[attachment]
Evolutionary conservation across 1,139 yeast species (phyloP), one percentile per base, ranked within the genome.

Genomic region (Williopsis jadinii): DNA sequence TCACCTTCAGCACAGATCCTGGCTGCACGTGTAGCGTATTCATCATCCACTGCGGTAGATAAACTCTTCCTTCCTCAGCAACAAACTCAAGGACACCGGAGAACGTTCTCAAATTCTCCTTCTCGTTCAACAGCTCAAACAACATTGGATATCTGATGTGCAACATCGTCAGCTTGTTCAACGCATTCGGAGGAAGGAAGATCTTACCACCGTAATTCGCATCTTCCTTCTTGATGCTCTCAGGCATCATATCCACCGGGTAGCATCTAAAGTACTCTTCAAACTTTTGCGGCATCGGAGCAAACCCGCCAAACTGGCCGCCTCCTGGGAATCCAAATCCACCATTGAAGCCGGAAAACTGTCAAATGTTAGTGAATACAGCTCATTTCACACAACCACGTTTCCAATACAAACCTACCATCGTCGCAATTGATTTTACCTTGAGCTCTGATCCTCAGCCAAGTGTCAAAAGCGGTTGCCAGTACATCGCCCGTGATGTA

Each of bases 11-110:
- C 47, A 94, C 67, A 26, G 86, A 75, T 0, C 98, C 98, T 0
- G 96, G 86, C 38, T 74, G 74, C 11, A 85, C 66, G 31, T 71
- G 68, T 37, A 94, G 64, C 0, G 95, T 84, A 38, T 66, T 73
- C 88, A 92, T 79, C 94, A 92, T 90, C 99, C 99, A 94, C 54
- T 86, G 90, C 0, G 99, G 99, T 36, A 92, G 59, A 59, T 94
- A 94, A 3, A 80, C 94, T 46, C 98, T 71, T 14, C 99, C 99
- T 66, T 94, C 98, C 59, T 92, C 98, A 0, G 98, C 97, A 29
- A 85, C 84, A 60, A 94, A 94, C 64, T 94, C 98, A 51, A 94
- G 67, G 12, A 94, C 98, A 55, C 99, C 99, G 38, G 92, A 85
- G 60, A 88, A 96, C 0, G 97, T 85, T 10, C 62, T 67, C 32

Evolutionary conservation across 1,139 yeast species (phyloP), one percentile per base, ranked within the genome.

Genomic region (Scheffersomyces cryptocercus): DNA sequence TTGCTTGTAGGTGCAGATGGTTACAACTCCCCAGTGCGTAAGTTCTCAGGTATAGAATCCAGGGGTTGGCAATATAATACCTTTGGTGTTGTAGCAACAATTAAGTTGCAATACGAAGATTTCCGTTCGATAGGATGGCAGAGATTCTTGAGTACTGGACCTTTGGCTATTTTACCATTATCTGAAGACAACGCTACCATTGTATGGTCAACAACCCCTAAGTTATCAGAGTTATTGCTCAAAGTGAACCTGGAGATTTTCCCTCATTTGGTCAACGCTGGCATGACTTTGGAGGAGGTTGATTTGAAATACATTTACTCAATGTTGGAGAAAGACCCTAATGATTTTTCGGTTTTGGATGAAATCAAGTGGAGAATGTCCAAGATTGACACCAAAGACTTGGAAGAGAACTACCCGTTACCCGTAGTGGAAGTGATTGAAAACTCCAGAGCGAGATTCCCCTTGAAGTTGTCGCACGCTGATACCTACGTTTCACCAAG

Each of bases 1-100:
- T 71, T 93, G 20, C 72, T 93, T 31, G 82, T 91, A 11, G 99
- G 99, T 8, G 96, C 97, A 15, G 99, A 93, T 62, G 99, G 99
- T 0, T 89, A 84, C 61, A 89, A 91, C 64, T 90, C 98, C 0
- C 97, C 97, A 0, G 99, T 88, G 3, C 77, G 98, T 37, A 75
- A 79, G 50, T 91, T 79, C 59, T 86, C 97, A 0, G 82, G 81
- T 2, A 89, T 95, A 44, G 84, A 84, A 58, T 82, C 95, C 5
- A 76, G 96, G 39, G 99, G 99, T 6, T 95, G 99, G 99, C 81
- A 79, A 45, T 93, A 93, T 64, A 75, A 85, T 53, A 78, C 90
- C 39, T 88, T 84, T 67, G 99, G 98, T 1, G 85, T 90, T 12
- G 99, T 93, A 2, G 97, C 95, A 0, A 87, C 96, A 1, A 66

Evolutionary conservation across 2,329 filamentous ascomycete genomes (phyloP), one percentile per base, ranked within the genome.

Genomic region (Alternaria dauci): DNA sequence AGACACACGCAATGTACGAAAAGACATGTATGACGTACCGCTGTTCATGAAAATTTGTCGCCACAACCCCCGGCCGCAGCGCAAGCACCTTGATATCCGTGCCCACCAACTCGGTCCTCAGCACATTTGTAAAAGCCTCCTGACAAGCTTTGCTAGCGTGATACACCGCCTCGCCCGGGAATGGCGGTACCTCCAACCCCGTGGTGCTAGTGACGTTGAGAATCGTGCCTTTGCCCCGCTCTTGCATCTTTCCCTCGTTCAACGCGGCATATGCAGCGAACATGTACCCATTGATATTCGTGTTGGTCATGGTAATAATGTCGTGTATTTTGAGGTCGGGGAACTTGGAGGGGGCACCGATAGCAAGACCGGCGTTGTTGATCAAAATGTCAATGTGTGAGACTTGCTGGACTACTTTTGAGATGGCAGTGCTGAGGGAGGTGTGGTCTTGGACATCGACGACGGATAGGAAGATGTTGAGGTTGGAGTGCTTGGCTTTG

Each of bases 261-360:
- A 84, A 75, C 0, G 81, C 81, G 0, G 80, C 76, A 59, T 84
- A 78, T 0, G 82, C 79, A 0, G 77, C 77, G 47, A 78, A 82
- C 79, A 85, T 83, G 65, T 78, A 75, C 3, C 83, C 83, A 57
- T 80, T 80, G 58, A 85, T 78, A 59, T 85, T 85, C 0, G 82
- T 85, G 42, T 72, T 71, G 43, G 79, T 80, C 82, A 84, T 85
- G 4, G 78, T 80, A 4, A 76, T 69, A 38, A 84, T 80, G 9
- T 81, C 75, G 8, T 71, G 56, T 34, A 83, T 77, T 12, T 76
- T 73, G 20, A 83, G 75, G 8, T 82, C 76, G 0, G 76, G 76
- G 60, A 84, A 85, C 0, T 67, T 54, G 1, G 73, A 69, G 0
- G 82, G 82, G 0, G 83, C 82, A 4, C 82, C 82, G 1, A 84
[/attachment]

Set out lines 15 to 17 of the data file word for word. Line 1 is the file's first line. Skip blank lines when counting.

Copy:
Genomic region (Scheffersomyces cryptocercus): DNA sequence TTGCTTGTAGGTGCAGATGGTTACAACTCCCCAGTGCGTAAGTTCTCAGGTATAGAATCCAGGGGTTGGCAATATAATACCTTTGGTGTTGTAGCAACAATTAAGTTGCAATACGAAGATTTCCGTTCGATAGGATGGCAGAGATTCTTGAGTACTGGACCTTTGGCTATTTTACCATTATCTGAAGACAACGCTACCATTGTATGGTCAACAACCCCTAAGTTATCAGAGTTATTGCTCAAAGTGAACCTGGAGATTTTCCCTCATTTGGTCAACGCTGGCATGACTTTGGAGGAGGTTGATTTGAAATACATTTACTCAATGTTGGAGAAAGACCCTAATGATTTTTCGGTTTTGGATGAAATCAAGTGGAGAATGTCCAAGATTGACACCAAAGACTTGGAAGAGAACTACCCGTTACCCGTAGTGGAAGTGATTGAAAACTCCAGAGCGAGATTCCCCTTGAAGTTGTCGCACGCTGATACCTACGTTTCACCAAG

Each of bases 1-100:
- T 71, T 93, G 20, C 72, T 93, T 31, G 82, T 91, A 11, G 99